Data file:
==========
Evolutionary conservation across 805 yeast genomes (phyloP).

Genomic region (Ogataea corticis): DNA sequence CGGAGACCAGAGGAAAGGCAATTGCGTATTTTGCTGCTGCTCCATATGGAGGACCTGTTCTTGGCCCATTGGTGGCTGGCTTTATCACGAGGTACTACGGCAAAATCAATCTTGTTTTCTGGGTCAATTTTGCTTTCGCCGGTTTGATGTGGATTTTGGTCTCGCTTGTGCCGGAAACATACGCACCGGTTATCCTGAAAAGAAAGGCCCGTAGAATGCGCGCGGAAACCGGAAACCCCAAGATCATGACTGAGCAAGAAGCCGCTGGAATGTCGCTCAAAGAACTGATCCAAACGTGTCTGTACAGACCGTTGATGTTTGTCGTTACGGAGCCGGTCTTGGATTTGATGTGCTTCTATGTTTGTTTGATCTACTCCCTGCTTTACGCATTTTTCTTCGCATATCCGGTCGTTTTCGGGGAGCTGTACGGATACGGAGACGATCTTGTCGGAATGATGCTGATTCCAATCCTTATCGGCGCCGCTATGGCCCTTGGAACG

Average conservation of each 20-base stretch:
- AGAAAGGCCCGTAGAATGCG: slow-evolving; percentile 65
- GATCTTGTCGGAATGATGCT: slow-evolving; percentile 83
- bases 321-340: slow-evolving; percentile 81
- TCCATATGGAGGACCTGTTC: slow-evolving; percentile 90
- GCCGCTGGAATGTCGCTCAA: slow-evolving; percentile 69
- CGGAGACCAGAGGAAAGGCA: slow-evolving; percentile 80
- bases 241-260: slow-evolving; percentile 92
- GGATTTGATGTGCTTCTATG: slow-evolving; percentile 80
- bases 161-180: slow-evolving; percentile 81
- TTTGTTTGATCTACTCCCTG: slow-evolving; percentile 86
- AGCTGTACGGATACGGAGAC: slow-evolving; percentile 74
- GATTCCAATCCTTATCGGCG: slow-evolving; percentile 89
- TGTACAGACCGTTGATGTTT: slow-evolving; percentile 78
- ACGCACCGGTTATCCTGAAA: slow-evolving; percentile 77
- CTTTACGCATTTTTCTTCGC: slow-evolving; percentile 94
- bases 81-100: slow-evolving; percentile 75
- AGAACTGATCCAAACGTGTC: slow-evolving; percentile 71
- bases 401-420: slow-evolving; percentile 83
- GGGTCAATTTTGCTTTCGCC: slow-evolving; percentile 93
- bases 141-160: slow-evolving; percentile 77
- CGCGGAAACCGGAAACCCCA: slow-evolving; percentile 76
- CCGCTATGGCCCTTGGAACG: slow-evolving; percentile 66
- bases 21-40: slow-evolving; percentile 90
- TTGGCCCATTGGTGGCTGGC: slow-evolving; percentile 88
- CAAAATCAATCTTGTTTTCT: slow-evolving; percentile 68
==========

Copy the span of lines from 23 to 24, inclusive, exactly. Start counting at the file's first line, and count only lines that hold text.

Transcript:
- bases 141-160: slow-evolving; percentile 77
- CGCGGAAACCGGAAACCCCA: slow-evolving; percentile 76